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USDA Says Big Crops, Markets End Lower

DES MOINES, Iowa (—The U.S. 2015 corn and soybean crops keep getting bigger, according to the USDA Tuesday. As a result, the CME Group’s corn and soybean markets have turned lower.

At the close, the Dec. corn futures settled 7 3/4 cents lower at $3.59.  Nov. soybean futures closed 9 cents lower at $8.64 1/2.

Dec. wheat futures finished 11 cents lower at $4.90 3/4. 

Dec. soymeal futures ended $2.80 per short ton lower at $292.20. Dec. soyoil futures closed $0.50 lower at $27.27. 

In the outside markets, the Crude oil market is $0.54 higher per barrel, the U.S. dollar is higher, and the Dow Jones Industrials are 3 points lower.

On Tuesday, the USDA pegged the U.S. corn crop at 13.654 billion bushels vs. the trade's expectation of 13.55 billion bushels and its October estimate of 13.555 billon bushels.

Also, the USDA estimated the U.S. 2015 corn yield average at 169.3 bushels per acre vs. the trade's estimate of 168 bushels per acre, and higher than its October estimate of 168 bushels per acre. 

U.S. corn harvested acreage was left unchanged at 80.7 million vs. the trade's estimate of 80.7 million.

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For soybeans, the USDA pegged the U.S. 2015 crop size at 3.981 billion bushels vs. the trade's expectations of 3.912 billion bushels, and above its October estimate of 3.88 billion bushels.

USDA estimated the U.S. soybean yield at 48.3 bushels per acre vs. the trade's estimate of 47.5 bushels per acre, and above its October estimate of 47.2 bushels per acre.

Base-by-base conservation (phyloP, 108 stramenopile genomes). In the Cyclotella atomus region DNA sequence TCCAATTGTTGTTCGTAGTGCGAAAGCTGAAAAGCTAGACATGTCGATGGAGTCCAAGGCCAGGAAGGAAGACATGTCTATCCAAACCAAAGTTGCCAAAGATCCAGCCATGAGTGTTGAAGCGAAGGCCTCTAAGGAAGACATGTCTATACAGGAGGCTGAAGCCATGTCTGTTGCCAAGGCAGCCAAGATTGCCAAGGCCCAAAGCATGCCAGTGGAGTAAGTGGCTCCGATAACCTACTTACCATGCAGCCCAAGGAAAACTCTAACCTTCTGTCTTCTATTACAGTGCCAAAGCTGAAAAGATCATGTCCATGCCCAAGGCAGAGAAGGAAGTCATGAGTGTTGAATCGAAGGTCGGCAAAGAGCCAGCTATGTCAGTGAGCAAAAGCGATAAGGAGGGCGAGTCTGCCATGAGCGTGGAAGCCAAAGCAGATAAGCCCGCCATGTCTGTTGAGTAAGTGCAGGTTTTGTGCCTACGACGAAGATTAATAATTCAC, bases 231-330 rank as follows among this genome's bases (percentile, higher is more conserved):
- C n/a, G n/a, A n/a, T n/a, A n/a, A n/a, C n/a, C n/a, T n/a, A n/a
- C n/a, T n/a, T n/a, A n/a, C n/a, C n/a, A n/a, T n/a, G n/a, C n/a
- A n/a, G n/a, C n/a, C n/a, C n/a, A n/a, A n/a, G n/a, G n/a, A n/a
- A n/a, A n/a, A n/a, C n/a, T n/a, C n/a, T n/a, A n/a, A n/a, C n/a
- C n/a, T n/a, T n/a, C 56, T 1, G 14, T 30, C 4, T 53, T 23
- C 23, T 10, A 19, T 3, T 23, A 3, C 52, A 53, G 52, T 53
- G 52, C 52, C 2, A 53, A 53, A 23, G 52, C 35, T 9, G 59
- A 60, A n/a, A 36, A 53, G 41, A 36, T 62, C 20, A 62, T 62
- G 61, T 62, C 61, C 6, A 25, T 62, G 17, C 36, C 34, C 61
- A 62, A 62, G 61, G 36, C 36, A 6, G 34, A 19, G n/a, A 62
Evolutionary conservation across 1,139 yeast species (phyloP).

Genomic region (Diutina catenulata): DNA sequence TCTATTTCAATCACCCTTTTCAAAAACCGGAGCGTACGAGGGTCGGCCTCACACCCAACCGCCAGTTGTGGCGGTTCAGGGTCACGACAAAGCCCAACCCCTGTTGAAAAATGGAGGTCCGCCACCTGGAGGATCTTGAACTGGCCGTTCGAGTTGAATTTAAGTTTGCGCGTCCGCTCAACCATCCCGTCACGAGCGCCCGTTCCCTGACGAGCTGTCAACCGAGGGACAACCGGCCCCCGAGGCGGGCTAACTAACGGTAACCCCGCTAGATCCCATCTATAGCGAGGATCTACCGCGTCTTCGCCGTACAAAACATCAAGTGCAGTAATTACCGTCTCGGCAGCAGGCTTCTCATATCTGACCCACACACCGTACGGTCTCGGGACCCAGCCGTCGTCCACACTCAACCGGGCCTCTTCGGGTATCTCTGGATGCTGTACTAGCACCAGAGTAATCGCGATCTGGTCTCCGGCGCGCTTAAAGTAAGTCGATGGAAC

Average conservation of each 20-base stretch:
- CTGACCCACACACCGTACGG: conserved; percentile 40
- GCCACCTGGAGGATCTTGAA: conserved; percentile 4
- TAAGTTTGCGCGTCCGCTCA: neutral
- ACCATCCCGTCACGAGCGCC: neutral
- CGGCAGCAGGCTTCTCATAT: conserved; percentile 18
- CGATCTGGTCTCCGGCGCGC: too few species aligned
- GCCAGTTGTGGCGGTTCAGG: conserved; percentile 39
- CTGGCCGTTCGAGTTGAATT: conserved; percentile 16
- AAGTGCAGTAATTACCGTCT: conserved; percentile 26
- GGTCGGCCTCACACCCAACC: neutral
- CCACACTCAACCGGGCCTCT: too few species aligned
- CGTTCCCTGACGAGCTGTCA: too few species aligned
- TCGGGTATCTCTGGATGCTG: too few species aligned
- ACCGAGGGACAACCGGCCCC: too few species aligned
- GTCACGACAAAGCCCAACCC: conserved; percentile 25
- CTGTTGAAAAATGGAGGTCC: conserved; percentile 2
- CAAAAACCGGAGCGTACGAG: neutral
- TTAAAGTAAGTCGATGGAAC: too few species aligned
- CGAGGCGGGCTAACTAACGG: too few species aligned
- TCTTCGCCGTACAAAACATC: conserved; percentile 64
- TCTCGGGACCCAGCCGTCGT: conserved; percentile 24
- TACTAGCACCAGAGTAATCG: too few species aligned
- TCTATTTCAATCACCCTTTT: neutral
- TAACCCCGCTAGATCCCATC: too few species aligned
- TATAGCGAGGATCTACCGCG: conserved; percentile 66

Also, the U.S. soybean harvested acreage was left at 82.4 million vs. the trade's expectations of 82.4 million.

U.S. 2015-16 Carryout:

Corn = 1.76 billion bushels, vs. the trade's expectation of 1.587 billion and the USDA's Oct. est. of 1.561 billion.

Soybeans = 465 million bushels, compared with the trade's expectations of 429 mill. and USDA's Oct. 425 mill.

Wheat =  911 million bushels vs. the trade's expectation of 866 mill. and USDA's Oct. 861 million bushels.

Trade Reaction:

-- Corey Bratland, Kluis Commodities: "This report keeps the farmers on the sidelines even longer. Short-term, the basis market may improve."

—- Mike North, President Commodity Risk Management Group, says that large supplies is the best way to describe the newly updated balance sheet.  “Corn yield was raised to 169.3, above the average guess of 167.4 bushels per acre.  Soybean yields jumped to a new all-time record of 48.3 bpa. These production hikes in conjunction with smaller corn usage numbers (ethanol down 75 million bu, exports down 50 mil. bu, feed usage up 25 mil. bu) allowed balance sheets to climb both domestically and globally.  Current projected stocks for the 2015/16 marketing year are 1.76 billion bushels of corn and 465 million bushels of soybeans. Globally, corn supplies rose to 211.91 MMT from 187.8 MMT after accounting for the growth in US production and the reduction in the Chinese usage of corn for feed.  Soybeans parted company here.  Stocks declined by 2.2 MMT on stronger projected Chinese demand.” 

—Pete Meyer, PIRA Energy senior grain analyst, says that the ending stocks numbers, across the board, were higher than expected.  

“In short, it’s all up to the export market to get this market turned around, and with CONAB posting 102M MT in soybean production this morning, to go along with almost 82M MT in corn, the odds are stacked against U.S. exports, especially with the dollar index approaching 100.  Going to be a long, nervous wait for farmers until the January reports.”

—Jacob Burks, Wedbush Futures LLC, says that this bearish report was expected and the USDA didn’t disappoint.  “Corn, soybeans, and wheat all received boost in ending stocks numbers.  I guess the answer is yes, the western Corn Belt can support the losses in the east.”

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